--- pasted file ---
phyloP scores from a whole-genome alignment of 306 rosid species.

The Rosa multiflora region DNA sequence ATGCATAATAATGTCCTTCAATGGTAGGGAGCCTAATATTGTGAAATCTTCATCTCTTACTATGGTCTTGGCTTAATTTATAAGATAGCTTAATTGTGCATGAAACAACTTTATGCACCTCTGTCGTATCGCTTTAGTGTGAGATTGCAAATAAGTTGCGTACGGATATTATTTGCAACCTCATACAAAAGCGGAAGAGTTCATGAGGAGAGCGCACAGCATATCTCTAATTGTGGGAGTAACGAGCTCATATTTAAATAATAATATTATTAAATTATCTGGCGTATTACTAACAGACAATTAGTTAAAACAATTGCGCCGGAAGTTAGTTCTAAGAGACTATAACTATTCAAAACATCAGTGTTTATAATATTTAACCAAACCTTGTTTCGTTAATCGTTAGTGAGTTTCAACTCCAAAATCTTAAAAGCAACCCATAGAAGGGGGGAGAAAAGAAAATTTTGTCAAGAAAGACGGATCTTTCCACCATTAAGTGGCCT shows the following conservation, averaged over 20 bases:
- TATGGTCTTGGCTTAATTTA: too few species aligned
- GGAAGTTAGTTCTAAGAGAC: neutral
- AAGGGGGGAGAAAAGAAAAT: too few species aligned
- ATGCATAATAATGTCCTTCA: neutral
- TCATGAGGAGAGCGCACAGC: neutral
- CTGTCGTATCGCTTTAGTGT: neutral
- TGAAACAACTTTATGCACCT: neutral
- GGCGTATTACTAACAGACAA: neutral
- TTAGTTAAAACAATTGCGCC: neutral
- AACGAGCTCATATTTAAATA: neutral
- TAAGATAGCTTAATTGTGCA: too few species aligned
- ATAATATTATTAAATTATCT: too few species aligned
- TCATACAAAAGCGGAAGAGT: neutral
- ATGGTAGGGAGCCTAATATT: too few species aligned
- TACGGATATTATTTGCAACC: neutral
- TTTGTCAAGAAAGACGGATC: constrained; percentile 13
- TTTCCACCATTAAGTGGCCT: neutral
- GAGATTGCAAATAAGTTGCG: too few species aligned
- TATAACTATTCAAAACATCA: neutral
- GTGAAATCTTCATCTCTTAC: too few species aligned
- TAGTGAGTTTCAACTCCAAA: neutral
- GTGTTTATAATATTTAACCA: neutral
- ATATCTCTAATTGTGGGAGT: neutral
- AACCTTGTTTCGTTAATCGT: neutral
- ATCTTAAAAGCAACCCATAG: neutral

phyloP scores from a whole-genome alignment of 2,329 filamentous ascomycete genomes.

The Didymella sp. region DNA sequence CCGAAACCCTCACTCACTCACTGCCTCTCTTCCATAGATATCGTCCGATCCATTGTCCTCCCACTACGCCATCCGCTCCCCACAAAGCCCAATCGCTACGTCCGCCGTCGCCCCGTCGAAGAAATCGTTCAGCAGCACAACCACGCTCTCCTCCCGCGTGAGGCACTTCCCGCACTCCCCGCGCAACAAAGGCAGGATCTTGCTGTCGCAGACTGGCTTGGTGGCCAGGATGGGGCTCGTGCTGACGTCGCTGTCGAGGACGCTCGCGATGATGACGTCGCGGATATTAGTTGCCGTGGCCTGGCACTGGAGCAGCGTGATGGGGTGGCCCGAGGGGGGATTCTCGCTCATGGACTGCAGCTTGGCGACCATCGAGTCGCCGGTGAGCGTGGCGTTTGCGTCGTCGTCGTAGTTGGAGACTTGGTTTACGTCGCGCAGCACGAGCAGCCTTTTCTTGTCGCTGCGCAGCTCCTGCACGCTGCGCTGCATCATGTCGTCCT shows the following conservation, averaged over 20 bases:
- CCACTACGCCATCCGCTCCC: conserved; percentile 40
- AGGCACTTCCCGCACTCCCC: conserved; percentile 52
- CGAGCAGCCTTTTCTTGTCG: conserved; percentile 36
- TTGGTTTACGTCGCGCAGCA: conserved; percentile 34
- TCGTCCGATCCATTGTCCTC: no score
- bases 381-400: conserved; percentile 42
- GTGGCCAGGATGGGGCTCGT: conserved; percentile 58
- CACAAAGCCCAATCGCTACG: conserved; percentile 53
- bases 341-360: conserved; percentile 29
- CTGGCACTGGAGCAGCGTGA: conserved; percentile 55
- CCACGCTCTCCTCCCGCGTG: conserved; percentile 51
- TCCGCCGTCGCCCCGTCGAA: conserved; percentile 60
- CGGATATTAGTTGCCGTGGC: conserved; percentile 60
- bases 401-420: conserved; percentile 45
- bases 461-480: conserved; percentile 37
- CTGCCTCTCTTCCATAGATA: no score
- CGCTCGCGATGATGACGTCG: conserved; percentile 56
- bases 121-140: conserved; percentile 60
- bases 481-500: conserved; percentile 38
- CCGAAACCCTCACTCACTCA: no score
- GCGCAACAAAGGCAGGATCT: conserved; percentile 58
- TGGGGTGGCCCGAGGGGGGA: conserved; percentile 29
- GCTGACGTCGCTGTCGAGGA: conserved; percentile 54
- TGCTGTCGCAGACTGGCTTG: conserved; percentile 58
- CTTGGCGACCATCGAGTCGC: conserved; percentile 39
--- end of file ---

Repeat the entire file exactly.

phyloP scores from a whole-genome alignment of 306 rosid species.

The Rosa multiflora region DNA sequence ATGCATAATAATGTCCTTCAATGGTAGGGAGCCTAATATTGTGAAATCTTCATCTCTTACTATGGTCTTGGCTTAATTTATAAGATAGCTTAATTGTGCATGAAACAACTTTATGCACCTCTGTCGTATCGCTTTAGTGTGAGATTGCAAATAAGTTGCGTACGGATATTATTTGCAACCTCATACAAAAGCGGAAGAGTTCATGAGGAGAGCGCACAGCATATCTCTAATTGTGGGAGTAACGAGCTCATATTTAAATAATAATATTATTAAATTATCTGGCGTATTACTAACAGACAATTAGTTAAAACAATTGCGCCGGAAGTTAGTTCTAAGAGACTATAACTATTCAAAACATCAGTGTTTATAATATTTAACCAAACCTTGTTTCGTTAATCGTTAGTGAGTTTCAACTCCAAAATCTTAAAAGCAACCCATAGAAGGGGGGAGAAAAGAAAATTTTGTCAAGAAAGACGGATCTTTCCACCATTAAGTGGCCT shows the following conservation, averaged over 20 bases:
- TATGGTCTTGGCTTAATTTA: too few species aligned
- GGAAGTTAGTTCTAAGAGAC: neutral
- AAGGGGGGAGAAAAGAAAAT: too few species aligned
- ATGCATAATAATGTCCTTCA: neutral
- TCATGAGGAGAGCGCACAGC: neutral
- CTGTCGTATCGCTTTAGTGT: neutral
- TGAAACAACTTTATGCACCT: neutral
- GGCGTATTACTAACAGACAA: neutral
- TTAGTTAAAACAATTGCGCC: neutral
- AACGAGCTCATATTTAAATA: neutral
- TAAGATAGCTTAATTGTGCA: too few species aligned
- ATAATATTATTAAATTATCT: too few species aligned
- TCATACAAAAGCGGAAGAGT: neutral
- ATGGTAGGGAGCCTAATATT: too few species aligned
- TACGGATATTATTTGCAACC: neutral
- TTTGTCAAGAAAGACGGATC: constrained; percentile 13
- TTTCCACCATTAAGTGGCCT: neutral
- GAGATTGCAAATAAGTTGCG: too few species aligned
- TATAACTATTCAAAACATCA: neutral
- GTGAAATCTTCATCTCTTAC: too few species aligned
- TAGTGAGTTTCAACTCCAAA: neutral
- GTGTTTATAATATTTAACCA: neutral
- ATATCTCTAATTGTGGGAGT: neutral
- AACCTTGTTTCGTTAATCGT: neutral
- ATCTTAAAAGCAACCCATAG: neutral

phyloP scores from a whole-genome alignment of 2,329 filamentous ascomycete genomes.

The Didymella sp. region DNA sequence CCGAAACCCTCACTCACTCACTGCCTCTCTTCCATAGATATCGTCCGATCCATTGTCCTCCCACTACGCCATCCGCTCCCCACAAAGCCCAATCGCTACGTCCGCCGTCGCCCCGTCGAAGAAATCGTTCAGCAGCACAACCACGCTCTCCTCCCGCGTGAGGCACTTCCCGCACTCCCCGCGCAACAAAGGCAGGATCTTGCTGTCGCAGACTGGCTTGGTGGCCAGGATGGGGCTCGTGCTGACGTCGCTGTCGAGGACGCTCGCGATGATGACGTCGCGGATATTAGTTGCCGTGGCCTGGCACTGGAGCAGCGTGATGGGGTGGCCCGAGGGGGGATTCTCGCTCATGGACTGCAGCTTGGCGACCATCGAGTCGCCGGTGAGCGTGGCGTTTGCGTCGTCGTCGTAGTTGGAGACTTGGTTTACGTCGCGCAGCACGAGCAGCCTTTTCTTGTCGCTGCGCAGCTCCTGCACGCTGCGCTGCATCATGTCGTCCT shows the following conservation, averaged over 20 bases:
- CCACTACGCCATCCGCTCCC: conserved; percentile 40
- AGGCACTTCCCGCACTCCCC: conserved; percentile 52
- CGAGCAGCCTTTTCTTGTCG: conserved; percentile 36
- TTGGTTTACGTCGCGCAGCA: conserved; percentile 34
- TCGTCCGATCCATTGTCCTC: no score
- bases 381-400: conserved; percentile 42
- GTGGCCAGGATGGGGCTCGT: conserved; percentile 58
- CACAAAGCCCAATCGCTACG: conserved; percentile 53
- bases 341-360: conserved; percentile 29
- CTGGCACTGGAGCAGCGTGA: conserved; percentile 55
- CCACGCTCTCCTCCCGCGTG: conserved; percentile 51
- TCCGCCGTCGCCCCGTCGAA: conserved; percentile 60
- CGGATATTAGTTGCCGTGGC: conserved; percentile 60
- bases 401-420: conserved; percentile 45
- bases 461-480: conserved; percentile 37
- CTGCCTCTCTTCCATAGATA: no score
- CGCTCGCGATGATGACGTCG: conserved; percentile 56
- bases 121-140: conserved; percentile 60
- bases 481-500: conserved; percentile 38
- CCGAAACCCTCACTCACTCA: no score
- GCGCAACAAAGGCAGGATCT: conserved; percentile 58
- TGGGGTGGCCCGAGGGGGGA: conserved; percentile 29
- GCTGACGTCGCTGTCGAGGA: conserved; percentile 54
- TGCTGTCGCAGACTGGCTTG: conserved; percentile 58
- CTTGGCGACCATCGAGTCGC: conserved; percentile 39